If such a notification is received procedures should be followed as for any other privately fostered child.

3.6 Insurance

A private foster carer is liable for their own insurance and should be advised during the assessment period to inform in writing their ‘home contents’ insurers of the private fostering arrangement. The privately fostered child should be included under the public liability insurance clause.

3.7 Advertising

Advertising by and for private foster carers is permitted provided the advertisement indicates that the arrangements proposed constitute private fostering and state the name and address of any person proposing to arrange or undertake the private fostering arrangement.

3.8 Notifications of Private Fostering Arrangements (Legal Requirements)

Private Arrangements for Fostering Regulations (2005) Regulation 3 require that:

  • A person who proposes to privately foster a child must notify the appropriate Children’s Services Department of the proposal at least 6 weeks before the date on which the private fostering arrangement is to begin or immediately if the arrangement is to start inside 6 weeks;
  • Any person, parent or person with parental responsibility who is involved in arranging for a child to be privately fostered (such as a language school) must notify the appropriate Children’s Services Department as soon as possible after the arrangement is made;
  • A parent or person with parental responsibility for a child who is not involved in arranging for the child to be privately fostered but who knows that it is proposed must notify the appropriate Children’s Services as soon as possible after s/he becomes aware of the arrangement;
  • The notification should include all the information specified in Schedule 1 of the Regulations. The information required is extensive and includes information about any offences committed by the proposed private fosters and members of their household, information as to whether any child of theirs or for whom they have cared has been subject to an order and information about any orders made against them.

3.9 Offences associated with Private Fostering

Offences and penalties in relation to private fostering are covered by S70 Children Act 1989. It is an offence to:

  • Fail to give the notice required under the Children (Private Arrangements for Fostering) Regulations 2005 without reasonable excuse, within the time specified; or to provide any information required without reasonable excuse, within reasonable time;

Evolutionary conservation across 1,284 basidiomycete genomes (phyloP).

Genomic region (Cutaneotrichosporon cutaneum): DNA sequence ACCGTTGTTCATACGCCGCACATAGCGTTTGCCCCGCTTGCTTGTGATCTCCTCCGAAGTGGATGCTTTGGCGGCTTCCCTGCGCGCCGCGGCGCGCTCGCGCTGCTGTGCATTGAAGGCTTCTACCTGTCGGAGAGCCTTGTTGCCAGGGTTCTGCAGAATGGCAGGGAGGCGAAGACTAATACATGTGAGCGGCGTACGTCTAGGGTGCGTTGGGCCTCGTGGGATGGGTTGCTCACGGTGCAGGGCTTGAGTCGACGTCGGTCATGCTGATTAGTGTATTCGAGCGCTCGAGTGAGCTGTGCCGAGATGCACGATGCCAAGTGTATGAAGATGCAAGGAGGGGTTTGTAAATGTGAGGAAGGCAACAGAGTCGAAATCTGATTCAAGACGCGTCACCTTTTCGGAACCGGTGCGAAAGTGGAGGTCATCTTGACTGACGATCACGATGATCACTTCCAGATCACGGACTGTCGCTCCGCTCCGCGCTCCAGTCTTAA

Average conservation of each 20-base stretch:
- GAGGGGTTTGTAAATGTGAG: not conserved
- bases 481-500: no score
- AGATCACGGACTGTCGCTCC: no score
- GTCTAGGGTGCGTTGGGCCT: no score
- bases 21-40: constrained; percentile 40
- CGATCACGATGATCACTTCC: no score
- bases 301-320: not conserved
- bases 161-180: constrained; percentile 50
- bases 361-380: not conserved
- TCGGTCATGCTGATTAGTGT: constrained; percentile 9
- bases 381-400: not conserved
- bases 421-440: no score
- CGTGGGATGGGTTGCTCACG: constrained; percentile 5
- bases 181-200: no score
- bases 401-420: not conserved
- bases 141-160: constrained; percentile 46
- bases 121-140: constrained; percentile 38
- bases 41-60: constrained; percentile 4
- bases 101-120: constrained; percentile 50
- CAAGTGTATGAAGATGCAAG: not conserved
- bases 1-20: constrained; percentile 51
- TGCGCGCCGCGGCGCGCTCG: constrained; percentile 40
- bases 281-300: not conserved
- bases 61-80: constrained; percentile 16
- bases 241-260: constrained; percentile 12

• Make, or cause to be made any statement in the notification which is known to be false or misleading in a material particular;
  • Fail without reasonable excuse to comply with any requirement imposed by the local authority;
  • Care for a child whilst disqualified or prohibited from private fostering without the consent of the local authority, whilst living in the same household as someone who is disqualified or prohibited from private fostering or at which a person who is employed is disqualified or prohibited from private fostering;
  • Refuse to allow a privately fostered child to be visited by an authorised officer of the local authority; or to obstruct such an officer in inspecting premises in which a child is privately fostered or in which it is proposed to privately foster a child and from seeing the child there;
  • Publish an advertisement offering to undertake or arrange for a child to be privately fostered unless it states the person’s name and address. 

A person found guilty of these offences is liable to a fine except in the situation where a person is found guilty of privately fostering whilst disqualified or prohibited. In this case s/he would be liable to a term of imprisonment of not more than 51 weeks or a fine or both.

3.10 Statutory Duties of Local Authority

The local authority has a general duty to safeguard and promote the welfare of children in need and so far as is consistent with this duty to promote the upbringing of children within their families (S17 C.A.1989).

It may therefore be appropriate to provide services in order to meet the child’s needs and promote their welfare within their own family than for the child to be privately fostered. Every effort should be made to maintain children within their families.